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Attracting tenants while building secondary dwelling

Discussion in 'Property Management' started by swanqueen, 22nd Sep, 2015.

  1. swanqueen

    swanqueen Well-Known Member

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    19th Jun, 2015
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    Location:
    Melbourne
    We're in a situation where we're trying to lease out the main house while waiting for construction to start on a secondary dwelling in the backyard.

    So far we have not found tenants - most prospective applicants go cold the moment they hear the word 'construction' and 'granny flat'.

    To those of you who have travelled this road before, what did you do to attract tenants, or what other alternatives did you take while the property was being constructed?
     
  2. JohnPropChat

    JohnPropChat Well-Known Member

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    Location:
    Perth
    Would you be able to put a temporary fence? If you can access the site from the side like a strata block?

    Alternatively, reducing rent and telling people upfront on the listing may get you tenants that are fine with it. I, personally, wouldn't mind if there is a fence as it is no different to a construction next door which I won't have any control over it.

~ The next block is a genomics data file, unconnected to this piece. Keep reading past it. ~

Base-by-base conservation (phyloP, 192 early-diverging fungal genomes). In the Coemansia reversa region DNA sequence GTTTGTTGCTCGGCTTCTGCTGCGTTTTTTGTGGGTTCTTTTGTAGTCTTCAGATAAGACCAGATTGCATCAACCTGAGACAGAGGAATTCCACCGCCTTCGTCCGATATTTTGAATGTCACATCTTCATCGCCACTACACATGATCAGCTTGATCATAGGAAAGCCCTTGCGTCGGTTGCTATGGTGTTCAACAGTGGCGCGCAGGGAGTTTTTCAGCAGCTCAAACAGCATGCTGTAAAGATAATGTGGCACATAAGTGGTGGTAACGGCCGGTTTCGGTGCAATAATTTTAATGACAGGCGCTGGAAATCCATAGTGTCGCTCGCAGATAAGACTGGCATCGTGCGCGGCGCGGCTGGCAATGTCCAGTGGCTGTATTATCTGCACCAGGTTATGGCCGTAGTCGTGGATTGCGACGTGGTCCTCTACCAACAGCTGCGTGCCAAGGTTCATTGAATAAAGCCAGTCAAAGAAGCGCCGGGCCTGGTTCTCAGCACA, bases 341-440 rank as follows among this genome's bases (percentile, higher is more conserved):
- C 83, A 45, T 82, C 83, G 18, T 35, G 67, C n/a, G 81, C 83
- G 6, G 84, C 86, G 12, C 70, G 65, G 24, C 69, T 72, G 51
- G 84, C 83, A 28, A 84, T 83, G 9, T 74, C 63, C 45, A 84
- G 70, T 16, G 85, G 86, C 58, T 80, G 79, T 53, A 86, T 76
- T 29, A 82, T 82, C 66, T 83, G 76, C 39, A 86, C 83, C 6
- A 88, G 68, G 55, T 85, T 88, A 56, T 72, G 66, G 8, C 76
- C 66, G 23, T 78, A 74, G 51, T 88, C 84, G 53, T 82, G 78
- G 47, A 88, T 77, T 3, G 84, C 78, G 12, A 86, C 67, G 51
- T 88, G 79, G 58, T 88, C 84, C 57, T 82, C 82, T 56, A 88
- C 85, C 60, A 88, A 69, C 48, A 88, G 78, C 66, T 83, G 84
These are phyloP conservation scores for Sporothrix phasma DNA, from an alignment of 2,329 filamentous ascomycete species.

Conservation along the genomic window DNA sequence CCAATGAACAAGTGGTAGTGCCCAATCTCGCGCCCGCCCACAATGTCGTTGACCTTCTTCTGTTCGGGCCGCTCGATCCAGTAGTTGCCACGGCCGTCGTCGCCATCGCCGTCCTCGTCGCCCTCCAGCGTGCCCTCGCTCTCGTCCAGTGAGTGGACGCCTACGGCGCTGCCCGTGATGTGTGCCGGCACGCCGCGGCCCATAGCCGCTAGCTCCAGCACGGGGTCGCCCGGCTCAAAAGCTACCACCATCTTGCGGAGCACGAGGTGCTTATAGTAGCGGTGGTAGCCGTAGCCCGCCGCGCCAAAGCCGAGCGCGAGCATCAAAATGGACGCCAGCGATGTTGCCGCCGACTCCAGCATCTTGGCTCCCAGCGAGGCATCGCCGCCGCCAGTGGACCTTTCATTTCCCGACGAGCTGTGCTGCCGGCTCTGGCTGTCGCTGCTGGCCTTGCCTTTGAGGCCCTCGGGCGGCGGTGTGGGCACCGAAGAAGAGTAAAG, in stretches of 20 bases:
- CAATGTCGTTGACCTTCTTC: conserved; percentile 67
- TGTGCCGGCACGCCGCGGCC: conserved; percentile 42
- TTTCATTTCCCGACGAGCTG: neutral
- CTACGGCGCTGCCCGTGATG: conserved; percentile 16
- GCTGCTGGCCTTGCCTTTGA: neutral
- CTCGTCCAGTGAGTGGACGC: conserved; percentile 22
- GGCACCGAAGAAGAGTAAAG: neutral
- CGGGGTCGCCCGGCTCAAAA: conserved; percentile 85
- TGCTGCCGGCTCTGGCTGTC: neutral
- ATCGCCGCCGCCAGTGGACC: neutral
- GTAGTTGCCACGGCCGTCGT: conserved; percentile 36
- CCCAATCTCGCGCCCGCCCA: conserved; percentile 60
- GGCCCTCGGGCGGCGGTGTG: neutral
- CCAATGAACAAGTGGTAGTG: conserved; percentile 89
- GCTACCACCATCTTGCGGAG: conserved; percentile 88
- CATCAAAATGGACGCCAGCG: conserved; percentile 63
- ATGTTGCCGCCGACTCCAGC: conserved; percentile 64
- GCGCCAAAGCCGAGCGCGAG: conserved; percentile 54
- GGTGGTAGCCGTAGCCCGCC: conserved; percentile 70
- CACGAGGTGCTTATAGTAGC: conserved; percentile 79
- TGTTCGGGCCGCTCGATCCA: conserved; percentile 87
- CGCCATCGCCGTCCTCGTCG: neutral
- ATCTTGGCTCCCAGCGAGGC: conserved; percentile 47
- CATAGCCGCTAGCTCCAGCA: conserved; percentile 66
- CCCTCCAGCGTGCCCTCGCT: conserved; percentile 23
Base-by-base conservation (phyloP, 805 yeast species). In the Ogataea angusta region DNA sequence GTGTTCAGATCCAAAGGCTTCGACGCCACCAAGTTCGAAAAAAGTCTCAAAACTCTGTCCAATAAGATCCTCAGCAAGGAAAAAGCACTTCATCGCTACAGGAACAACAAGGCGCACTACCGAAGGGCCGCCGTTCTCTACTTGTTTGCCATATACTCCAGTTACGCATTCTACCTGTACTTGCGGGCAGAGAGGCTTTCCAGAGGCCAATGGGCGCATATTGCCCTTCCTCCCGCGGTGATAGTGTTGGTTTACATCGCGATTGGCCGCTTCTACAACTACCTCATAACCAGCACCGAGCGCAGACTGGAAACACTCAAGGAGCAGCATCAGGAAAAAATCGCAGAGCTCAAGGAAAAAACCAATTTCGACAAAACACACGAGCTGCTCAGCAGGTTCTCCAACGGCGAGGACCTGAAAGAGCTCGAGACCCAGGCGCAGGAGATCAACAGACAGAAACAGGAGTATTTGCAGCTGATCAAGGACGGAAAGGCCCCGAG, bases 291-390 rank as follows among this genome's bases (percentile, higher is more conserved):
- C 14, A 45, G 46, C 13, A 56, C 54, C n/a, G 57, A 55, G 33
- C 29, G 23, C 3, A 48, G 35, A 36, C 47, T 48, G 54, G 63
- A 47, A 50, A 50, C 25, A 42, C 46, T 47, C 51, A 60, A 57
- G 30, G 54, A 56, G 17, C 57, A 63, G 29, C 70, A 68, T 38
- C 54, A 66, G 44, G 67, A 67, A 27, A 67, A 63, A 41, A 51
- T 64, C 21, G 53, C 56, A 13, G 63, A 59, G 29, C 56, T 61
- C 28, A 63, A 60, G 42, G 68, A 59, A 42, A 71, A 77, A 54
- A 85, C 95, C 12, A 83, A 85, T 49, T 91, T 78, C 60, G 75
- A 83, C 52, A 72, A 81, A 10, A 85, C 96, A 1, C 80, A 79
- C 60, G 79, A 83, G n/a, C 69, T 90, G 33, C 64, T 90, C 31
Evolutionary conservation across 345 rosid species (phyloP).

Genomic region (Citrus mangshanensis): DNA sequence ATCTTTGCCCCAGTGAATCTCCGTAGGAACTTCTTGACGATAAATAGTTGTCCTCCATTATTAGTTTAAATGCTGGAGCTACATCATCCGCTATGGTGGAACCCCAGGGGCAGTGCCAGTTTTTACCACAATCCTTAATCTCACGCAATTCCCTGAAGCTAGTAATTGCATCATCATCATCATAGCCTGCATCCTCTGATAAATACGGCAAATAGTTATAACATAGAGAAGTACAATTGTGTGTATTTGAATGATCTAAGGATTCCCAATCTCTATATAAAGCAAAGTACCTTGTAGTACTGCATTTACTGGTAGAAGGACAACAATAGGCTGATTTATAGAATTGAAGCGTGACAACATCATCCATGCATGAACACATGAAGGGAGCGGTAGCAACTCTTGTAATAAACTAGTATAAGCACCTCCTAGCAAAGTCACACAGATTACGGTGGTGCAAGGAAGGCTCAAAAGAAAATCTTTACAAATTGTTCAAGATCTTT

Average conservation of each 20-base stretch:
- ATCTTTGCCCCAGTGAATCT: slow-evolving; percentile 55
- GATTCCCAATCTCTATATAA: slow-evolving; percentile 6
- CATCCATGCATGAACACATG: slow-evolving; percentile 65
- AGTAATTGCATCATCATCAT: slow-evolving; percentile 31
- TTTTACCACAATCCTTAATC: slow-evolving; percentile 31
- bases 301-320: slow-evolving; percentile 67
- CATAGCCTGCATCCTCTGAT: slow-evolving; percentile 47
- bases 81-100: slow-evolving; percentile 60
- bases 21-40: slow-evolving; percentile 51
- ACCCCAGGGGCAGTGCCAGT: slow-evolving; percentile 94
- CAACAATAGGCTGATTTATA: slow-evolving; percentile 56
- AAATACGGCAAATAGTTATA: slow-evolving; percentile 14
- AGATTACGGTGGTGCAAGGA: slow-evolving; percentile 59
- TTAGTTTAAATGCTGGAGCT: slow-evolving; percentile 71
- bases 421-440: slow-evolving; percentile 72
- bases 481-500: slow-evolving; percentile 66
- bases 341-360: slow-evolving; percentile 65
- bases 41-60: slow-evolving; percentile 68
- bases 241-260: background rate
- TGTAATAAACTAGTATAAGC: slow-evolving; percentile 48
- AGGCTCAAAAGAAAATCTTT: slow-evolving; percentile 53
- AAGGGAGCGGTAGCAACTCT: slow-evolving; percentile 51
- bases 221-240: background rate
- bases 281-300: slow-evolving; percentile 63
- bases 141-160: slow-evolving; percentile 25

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  3. swanqueen

    swanqueen Well-Known Member

    Joined:
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    Location:
    Melbourne
    Hi John,

    Yes there will be a temporary fence separating the construction zone.

    Builders are also asking for access to water, power, and there will be deliveries made to the house, which may inconvenience the tenants significantly.

    We are also mentioning on the listing and during opens that construction will occur.

    Reducing rent would be a good option - Thanks for that, i'll pursue that with the property manager.
     
  4. Jamie Moore

    Jamie Moore MORTGAGE BROKER - AUSTRALIA WIDE Business Member

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    Location:
    Canberra and Sydney
    Money talks - reduced rent is probably going to be the biggest kicker.

    Cheers

    Jamie
     
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  5. neK

    neK Well-Known Member

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    Get a good PM.
    Drop the rent by a few bucks
    In 2010 when i built, i dropped the rent from $430 to $410 (property was tenanted).

    If vacant, try and get the fence up where possible so it feels like its already separated.

    Colorbond fence works well as panels can be easily taken off and put back on if the builder needs some more room.
     
  6. Biz

    Biz Well-Known Member

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    Location:
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    Been through this 3 times. First one was fine the other two were headaches. The tenants knew going in it was happening and still gave me grief. You need a good pm and a tight lease. As other have said make sure the fence is up before anyone even comes to inspect. Give them a diagram of ehat is happening so they understand. You'll need to drop the rent about 5-10% too.